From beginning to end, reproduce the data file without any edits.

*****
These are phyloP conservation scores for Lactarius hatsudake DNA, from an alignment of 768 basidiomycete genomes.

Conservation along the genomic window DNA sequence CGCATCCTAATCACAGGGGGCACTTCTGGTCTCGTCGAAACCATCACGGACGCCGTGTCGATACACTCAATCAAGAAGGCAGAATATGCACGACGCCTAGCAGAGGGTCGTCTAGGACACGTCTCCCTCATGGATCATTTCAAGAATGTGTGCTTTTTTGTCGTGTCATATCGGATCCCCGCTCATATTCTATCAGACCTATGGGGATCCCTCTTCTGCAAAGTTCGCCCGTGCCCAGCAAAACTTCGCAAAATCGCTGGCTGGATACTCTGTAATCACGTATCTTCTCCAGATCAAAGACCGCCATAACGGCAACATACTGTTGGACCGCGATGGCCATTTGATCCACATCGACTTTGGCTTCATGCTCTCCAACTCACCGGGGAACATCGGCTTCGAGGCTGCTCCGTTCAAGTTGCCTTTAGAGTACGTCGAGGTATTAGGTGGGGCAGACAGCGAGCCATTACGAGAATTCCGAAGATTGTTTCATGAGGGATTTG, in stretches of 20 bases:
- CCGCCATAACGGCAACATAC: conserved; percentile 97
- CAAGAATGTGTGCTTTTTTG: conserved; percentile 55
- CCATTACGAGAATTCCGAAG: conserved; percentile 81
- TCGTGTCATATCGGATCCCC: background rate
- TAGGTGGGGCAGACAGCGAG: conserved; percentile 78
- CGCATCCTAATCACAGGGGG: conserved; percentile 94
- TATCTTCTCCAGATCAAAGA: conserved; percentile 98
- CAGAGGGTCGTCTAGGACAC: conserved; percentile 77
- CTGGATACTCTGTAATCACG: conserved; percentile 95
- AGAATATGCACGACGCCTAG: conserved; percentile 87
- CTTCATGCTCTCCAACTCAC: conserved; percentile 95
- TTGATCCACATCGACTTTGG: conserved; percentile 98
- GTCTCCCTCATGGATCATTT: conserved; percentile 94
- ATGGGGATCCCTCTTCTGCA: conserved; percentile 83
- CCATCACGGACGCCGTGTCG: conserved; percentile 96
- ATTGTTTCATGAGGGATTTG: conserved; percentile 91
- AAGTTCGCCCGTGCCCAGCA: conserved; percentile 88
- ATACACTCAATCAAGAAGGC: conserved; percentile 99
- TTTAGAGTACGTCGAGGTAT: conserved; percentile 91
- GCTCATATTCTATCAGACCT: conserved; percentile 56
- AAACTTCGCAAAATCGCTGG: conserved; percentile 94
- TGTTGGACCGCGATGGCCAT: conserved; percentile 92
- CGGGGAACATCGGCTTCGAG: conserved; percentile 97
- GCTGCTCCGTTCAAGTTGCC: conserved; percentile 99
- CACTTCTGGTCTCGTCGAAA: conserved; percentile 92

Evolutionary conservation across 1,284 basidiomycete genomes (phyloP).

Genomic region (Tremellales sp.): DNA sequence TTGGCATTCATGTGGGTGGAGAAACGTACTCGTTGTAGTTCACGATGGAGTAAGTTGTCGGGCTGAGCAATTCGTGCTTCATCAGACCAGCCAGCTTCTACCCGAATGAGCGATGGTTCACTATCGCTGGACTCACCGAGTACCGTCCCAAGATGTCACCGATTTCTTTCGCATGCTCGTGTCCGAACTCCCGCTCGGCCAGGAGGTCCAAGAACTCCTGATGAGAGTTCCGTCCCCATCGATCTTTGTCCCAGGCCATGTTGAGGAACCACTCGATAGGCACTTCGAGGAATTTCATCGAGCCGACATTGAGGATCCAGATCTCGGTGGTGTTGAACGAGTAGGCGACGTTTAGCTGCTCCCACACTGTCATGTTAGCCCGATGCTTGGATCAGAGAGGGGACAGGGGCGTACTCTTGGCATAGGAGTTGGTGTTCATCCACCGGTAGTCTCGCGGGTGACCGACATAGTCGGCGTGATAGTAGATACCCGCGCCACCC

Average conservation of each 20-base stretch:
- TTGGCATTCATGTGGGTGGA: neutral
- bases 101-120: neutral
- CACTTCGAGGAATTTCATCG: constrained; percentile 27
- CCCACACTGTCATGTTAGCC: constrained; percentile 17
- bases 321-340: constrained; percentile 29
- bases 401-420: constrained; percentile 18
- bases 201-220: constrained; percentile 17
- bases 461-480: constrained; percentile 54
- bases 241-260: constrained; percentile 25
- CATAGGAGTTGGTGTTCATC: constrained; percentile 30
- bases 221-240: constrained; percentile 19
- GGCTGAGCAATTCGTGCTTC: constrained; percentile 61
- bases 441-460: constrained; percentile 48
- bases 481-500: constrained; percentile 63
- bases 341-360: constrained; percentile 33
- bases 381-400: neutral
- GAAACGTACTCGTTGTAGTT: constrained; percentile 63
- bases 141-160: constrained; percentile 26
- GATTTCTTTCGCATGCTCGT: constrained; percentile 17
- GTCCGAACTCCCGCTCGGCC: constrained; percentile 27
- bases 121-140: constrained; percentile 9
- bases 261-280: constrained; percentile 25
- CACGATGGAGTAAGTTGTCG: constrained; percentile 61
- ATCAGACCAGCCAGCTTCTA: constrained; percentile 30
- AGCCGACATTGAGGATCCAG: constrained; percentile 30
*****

These are phyloP conservation scores for Lactarius hatsudake DNA, from an alignment of 768 basidiomycete genomes.

Conservation along the genomic window DNA sequence CGCATCCTAATCACAGGGGGCACTTCTGGTCTCGTCGAAACCATCACGGACGCCGTGTCGATACACTCAATCAAGAAGGCAGAATATGCACGACGCCTAGCAGAGGGTCGTCTAGGACACGTCTCCCTCATGGATCATTTCAAGAATGTGTGCTTTTTTGTCGTGTCATATCGGATCCCCGCTCATATTCTATCAGACCTATGGGGATCCCTCTTCTGCAAAGTTCGCCCGTGCCCAGCAAAACTTCGCAAAATCGCTGGCTGGATACTCTGTAATCACGTATCTTCTCCAGATCAAAGACCGCCATAACGGCAACATACTGTTGGACCGCGATGGCCATTTGATCCACATCGACTTTGGCTTCATGCTCTCCAACTCACCGGGGAACATCGGCTTCGAGGCTGCTCCGTTCAAGTTGCCTTTAGAGTACGTCGAGGTATTAGGTGGGGCAGACAGCGAGCCATTACGAGAATTCCGAAGATTGTTTCATGAGGGATTTG, in stretches of 20 bases:
- CCGCCATAACGGCAACATAC: conserved; percentile 97
- CAAGAATGTGTGCTTTTTTG: conserved; percentile 55
- CCATTACGAGAATTCCGAAG: conserved; percentile 81
- TCGTGTCATATCGGATCCCC: background rate
- TAGGTGGGGCAGACAGCGAG: conserved; percentile 78
- CGCATCCTAATCACAGGGGG: conserved; percentile 94
- TATCTTCTCCAGATCAAAGA: conserved; percentile 98
- CAGAGGGTCGTCTAGGACAC: conserved; percentile 77
- CTGGATACTCTGTAATCACG: conserved; percentile 95
- AGAATATGCACGACGCCTAG: conserved; percentile 87
- CTTCATGCTCTCCAACTCAC: conserved; percentile 95
- TTGATCCACATCGACTTTGG: conserved; percentile 98
- GTCTCCCTCATGGATCATTT: conserved; percentile 94
- ATGGGGATCCCTCTTCTGCA: conserved; percentile 83
- CCATCACGGACGCCGTGTCG: conserved; percentile 96
- ATTGTTTCATGAGGGATTTG: conserved; percentile 91
- AAGTTCGCCCGTGCCCAGCA: conserved; percentile 88
- ATACACTCAATCAAGAAGGC: conserved; percentile 99
- TTTAGAGTACGTCGAGGTAT: conserved; percentile 91
- GCTCATATTCTATCAGACCT: conserved; percentile 56
- AAACTTCGCAAAATCGCTGG: conserved; percentile 94
- TGTTGGACCGCGATGGCCAT: conserved; percentile 92
- CGGGGAACATCGGCTTCGAG: conserved; percentile 97
- GCTGCTCCGTTCAAGTTGCC: conserved; percentile 99
- CACTTCTGGTCTCGTCGAAA: conserved; percentile 92

Evolutionary conservation across 1,284 basidiomycete genomes (phyloP).

Genomic region (Tremellales sp.): DNA sequence TTGGCATTCATGTGGGTGGAGAAACGTACTCGTTGTAGTTCACGATGGAGTAAGTTGTCGGGCTGAGCAATTCGTGCTTCATCAGACCAGCCAGCTTCTACCCGAATGAGCGATGGTTCACTATCGCTGGACTCACCGAGTACCGTCCCAAGATGTCACCGATTTCTTTCGCATGCTCGTGTCCGAACTCCCGCTCGGCCAGGAGGTCCAAGAACTCCTGATGAGAGTTCCGTCCCCATCGATCTTTGTCCCAGGCCATGTTGAGGAACCACTCGATAGGCACTTCGAGGAATTTCATCGAGCCGACATTGAGGATCCAGATCTCGGTGGTGTTGAACGAGTAGGCGACGTTTAGCTGCTCCCACACTGTCATGTTAGCCCGATGCTTGGATCAGAGAGGGGACAGGGGCGTACTCTTGGCATAGGAGTTGGTGTTCATCCACCGGTAGTCTCGCGGGTGACCGACATAGTCGGCGTGATAGTAGATACCCGCGCCACCC

Average conservation of each 20-base stretch:
- TTGGCATTCATGTGGGTGGA: neutral
- bases 101-120: neutral
- CACTTCGAGGAATTTCATCG: constrained; percentile 27
- CCCACACTGTCATGTTAGCC: constrained; percentile 17
- bases 321-340: constrained; percentile 29
- bases 401-420: constrained; percentile 18
- bases 201-220: constrained; percentile 17
- bases 461-480: constrained; percentile 54
- bases 241-260: constrained; percentile 25
- CATAGGAGTTGGTGTTCATC: constrained; percentile 30
- bases 221-240: constrained; percentile 19
- GGCTGAGCAATTCGTGCTTC: constrained; percentile 61
- bases 441-460: constrained; percentile 48
- bases 481-500: constrained; percentile 63
- bases 341-360: constrained; percentile 33
- bases 381-400: neutral
- GAAACGTACTCGTTGTAGTT: constrained; percentile 63
- bases 141-160: constrained; percentile 26
- GATTTCTTTCGCATGCTCGT: constrained; percentile 17
- GTCCGAACTCCCGCTCGGCC: constrained; percentile 27
- bases 121-140: constrained; percentile 9
- bases 261-280: constrained; percentile 25
- CACGATGGAGTAAGTTGTCG: constrained; percentile 61
- ATCAGACCAGCCAGCTTCTA: constrained; percentile 30
- AGCCGACATTGAGGATCCAG: constrained; percentile 30